Oct. 22 (Bloomberg) -- Organization of Petroleum Exporting Countries governors gather in Vienna to select a new secretary-general for the first time in six years, with four countries vying for the position.
The governors met for more than six hours today and will reconvene tomorrow at OPEC’s headquarters to interview nominees from Iran and Iraq as well as the group’s biggest and smallest exporters, Saudi Arabia and Ecuador. The governors will recommend a successor to Libya’s Abdalla el-Badri, who completes a second, three-year term at the end of this year. A final decision will be taken by ministers in December.
“The secretary-general does play an important role, with implications beyond the oil markets,” Ehsan Ul-Haq, senior market consultant at KBC Energy Economics, a unit of KBC Advanced Technology Plc, said by phone from Walton-on-Thames, England on Oct. 19. “He has to represent all opinions despite differences between member countries.”
The producer group controlling 40 percent of global oil supply has boosted output in the past two years as fighting in Libya and sanctions on Iran disrupted exports from those two members, keeping prices volatile. The secretary-general can coordinate emergency meetings when needed and the post holds political gravitas within OPEC even though policy decisions are made by oil ministers from the 12 member states. OPEC supply quotas will be discussed by ministers on Dec. 12, and are not for debate at the governors’ two-day meeting this week.
Founded in 1960, OPEC has previously had one secretary-general from each of the four nominee countries; Ecuador in 1979-1981 and the others in the 1960s.
This time, Saudi Arabia nominated its former OPEC governor, Majid al-Moneef, while Iran selected Gholamhossein Nozari, a former oil minister. Iraq, OPEC’s second-biggest producer, is backing Thamir Ghadhban, another former oil minister. Ecuador, the organization’s smallest producer, nominated Wilson Pastor, who is that country’s current oil minister.
Ministers will make a final decision on any selection at the full OPEC meeting on Dec. 12 at the group’s headquarters in the Austrian capital.
The competition to fill the OPEC secretariat’s top job comes amid rising tension between Saudi Arabia and Iran.
Saudi Arabia’s Sunni monarchy has accused Shiite-led Iran of interfering in the affairs of Arab countries in the Persian Gulf, a charge denied by Iran who in turn accuses Sunni rulers in Bahrain and Saudi Arabia of discriminating against Shiites. Saudi Arabia increased output this year to replace volumes lost from Iran, whose exports have been curbed by U.S. and European Union sanctions, relegating it from the rank of OPEC’s second-largest producer.
Suleiman al-Herbish, who was nominated for the secretary-general position by Saudi Arabia in 1999, is backing the kingdom’s nominee. Al-Moneef wrote his doctorate thesis on the impact of oil prices on producing nations and is respected in the energy industry, al-Herbish said.
“Other members should be delighted that the kingdom is putting forward someone with so much knowledge and experience,” al-Herbish, now the director-general of the OPEC Fund for International Development, said in a phone interview from Vienna today. “Saudi Arabia is balancing the market, it is the main exporter, it is putting its weight behind the organization, playing the major role in charting the future of OPEC, and it hasn’t held the secretary-general position for a long time.”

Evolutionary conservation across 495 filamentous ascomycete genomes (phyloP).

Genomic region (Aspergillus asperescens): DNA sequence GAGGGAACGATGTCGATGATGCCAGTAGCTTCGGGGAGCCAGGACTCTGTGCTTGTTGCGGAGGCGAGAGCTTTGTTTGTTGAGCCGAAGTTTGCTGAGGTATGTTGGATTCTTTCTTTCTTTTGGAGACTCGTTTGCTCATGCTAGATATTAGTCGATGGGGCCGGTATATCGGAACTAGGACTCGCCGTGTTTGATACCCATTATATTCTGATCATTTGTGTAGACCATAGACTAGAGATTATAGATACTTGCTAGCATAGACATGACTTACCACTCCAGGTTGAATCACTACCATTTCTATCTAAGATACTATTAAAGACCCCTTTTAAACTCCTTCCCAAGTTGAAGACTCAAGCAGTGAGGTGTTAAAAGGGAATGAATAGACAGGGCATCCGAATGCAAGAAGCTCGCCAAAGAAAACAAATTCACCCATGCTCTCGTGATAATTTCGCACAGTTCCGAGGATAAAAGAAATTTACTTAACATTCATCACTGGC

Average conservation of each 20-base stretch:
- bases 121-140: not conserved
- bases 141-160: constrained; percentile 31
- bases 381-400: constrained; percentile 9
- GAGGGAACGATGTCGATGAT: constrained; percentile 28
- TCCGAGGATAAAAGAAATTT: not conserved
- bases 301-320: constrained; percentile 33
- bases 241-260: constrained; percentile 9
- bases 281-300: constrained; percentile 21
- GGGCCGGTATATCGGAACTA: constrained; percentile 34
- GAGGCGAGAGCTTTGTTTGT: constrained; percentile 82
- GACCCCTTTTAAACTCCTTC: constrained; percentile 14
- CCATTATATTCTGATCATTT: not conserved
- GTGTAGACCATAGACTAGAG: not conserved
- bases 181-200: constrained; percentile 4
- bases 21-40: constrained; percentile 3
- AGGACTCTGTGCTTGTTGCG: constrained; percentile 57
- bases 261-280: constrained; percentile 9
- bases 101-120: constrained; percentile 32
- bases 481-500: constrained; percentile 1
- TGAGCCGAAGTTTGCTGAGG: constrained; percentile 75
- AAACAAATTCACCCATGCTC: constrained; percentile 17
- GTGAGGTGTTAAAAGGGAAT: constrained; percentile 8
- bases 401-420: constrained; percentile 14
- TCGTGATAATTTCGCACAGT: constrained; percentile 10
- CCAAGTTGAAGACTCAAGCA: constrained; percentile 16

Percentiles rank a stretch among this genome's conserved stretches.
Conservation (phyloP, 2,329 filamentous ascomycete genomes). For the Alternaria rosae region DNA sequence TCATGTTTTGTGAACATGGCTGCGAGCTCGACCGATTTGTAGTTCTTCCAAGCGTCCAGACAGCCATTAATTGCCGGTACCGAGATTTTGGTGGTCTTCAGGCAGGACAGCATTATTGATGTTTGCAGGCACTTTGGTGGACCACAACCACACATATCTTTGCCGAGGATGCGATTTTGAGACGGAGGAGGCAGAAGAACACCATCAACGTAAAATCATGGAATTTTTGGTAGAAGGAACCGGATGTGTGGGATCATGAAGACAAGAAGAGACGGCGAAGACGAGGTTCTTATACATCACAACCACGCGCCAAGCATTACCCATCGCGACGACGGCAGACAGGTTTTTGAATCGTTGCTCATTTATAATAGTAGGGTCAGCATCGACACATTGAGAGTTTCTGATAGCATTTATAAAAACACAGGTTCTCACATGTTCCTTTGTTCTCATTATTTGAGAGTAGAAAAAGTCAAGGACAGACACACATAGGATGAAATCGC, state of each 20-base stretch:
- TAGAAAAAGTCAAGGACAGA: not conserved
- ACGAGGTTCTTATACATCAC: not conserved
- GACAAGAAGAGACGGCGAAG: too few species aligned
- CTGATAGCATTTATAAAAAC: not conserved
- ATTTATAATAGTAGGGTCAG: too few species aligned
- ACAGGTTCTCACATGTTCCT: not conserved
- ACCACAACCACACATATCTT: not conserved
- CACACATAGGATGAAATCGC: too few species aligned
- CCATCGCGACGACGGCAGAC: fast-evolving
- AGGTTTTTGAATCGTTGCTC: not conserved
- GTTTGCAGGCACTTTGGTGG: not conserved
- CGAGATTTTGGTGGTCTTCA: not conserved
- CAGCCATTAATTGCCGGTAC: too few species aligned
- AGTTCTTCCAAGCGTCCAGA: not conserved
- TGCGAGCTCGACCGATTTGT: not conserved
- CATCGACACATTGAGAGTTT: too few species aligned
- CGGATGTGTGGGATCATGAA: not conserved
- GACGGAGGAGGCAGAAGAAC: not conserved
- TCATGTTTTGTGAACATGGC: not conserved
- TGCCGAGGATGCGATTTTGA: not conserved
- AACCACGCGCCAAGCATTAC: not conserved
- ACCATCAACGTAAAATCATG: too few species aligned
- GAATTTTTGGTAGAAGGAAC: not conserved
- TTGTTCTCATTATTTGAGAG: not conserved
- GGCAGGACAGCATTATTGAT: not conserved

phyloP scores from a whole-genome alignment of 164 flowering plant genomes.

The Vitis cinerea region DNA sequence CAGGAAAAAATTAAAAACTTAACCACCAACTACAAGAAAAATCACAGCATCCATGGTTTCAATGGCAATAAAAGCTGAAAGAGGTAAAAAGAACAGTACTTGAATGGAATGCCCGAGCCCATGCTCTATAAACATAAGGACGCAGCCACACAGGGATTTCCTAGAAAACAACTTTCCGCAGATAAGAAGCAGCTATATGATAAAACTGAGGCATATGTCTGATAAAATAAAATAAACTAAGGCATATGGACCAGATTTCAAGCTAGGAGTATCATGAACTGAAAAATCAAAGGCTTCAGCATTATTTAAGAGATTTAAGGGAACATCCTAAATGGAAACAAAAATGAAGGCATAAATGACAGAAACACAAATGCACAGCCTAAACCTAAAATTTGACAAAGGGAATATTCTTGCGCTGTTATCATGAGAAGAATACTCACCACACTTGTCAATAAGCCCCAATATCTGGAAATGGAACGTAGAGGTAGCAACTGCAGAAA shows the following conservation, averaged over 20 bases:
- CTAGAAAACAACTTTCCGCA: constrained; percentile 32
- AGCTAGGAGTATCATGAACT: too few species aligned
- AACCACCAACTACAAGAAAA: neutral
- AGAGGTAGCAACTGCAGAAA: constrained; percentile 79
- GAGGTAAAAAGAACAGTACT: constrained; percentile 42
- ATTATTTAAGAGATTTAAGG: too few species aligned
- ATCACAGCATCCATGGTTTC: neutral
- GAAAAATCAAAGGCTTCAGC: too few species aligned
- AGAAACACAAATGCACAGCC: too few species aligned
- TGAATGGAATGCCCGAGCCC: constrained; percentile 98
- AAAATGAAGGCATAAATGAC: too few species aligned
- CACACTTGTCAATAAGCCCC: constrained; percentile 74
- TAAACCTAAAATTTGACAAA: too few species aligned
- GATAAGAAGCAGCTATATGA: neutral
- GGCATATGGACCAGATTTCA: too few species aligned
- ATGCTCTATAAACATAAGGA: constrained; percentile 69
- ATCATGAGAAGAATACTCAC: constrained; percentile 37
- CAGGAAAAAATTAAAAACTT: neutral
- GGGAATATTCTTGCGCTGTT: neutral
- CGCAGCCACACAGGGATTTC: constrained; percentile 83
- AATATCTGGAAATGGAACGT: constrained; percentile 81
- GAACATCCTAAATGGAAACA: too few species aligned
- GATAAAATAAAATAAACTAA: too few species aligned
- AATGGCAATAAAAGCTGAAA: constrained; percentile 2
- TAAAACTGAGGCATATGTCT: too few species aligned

The OPEC Statute defines the requirements for a secretary-general, who must be at least 35 years old with a degree from a recognized university, and have at least 10 years experience in the oil industry. The four candidates were born between 1945 and 1951, meaning they’re all in their sixties.
“It may be difficult to elect someone from Iran because of the embargo,” Hannes Loacker, an analyst at Raiffeisen Bank International AG in Vienna, said by phone Oct. 19. “It may also be difficult to get agreement about a Saudi Arabian person because the kingdom may push for an oil price of around $100 a barrel while the other members would prefer higher prices.”
For those reasons, the Ecuadorean or Iraqi candidates may be “more convenient,” Loacker said.
Still, Ecuador’s candidate, Pastor, told reporters in Quito on Oct. 19 that he had “few possibilities” of securing the job because his country is a small producer and doesn’t have the same weight as other member nations.
Iraq as Compromise
As Saudi Arabia and Iran are unlikely to support each other’s candidate, Ghadhban of Iraq may be good compromise, according to the Centre for Global Energy Studies.
“Ghadhban may suit Saudi and Iran,” Leo Drollas, chief economist at the London-based CGES, said by phone today. “Iran politically, because of the Shia connection, and Saudi because Iraq’s capacity is rising and having an Iraqi as OPEC chief may make it politically more difficult for Iraq to go its own way if the group has to restrain output.”
El-Badri’s selection as secretary-general in 2007 over candidates from Iran and Kuwait ended a three-year deadlock over a permanent appointment for the post. A former chairman of Libya’s National Oil Co., el-Badri’s tenure at OPEC has now outlived the deposed Libyan government of Muammar Qaddafi that nominated him.
Each member state appoints a governor and a national representative to OPEC. The governor sits on the board, helping to manage the organization and its budget, while the representative’s duties include analyzing the oil market. Each country’s oil minister usually leads their delegation at OPEC conferences, which occur at least twice a year, when the group’s supply targets and any other policies are decided.
OPEC’s 12 members are Algeria, Angola, Ecuador, Iran, Iraq, Kuwait, Libya, Nigeria, Qatar, Saudi Arabia, the United Arab Emirates and Venezuela.
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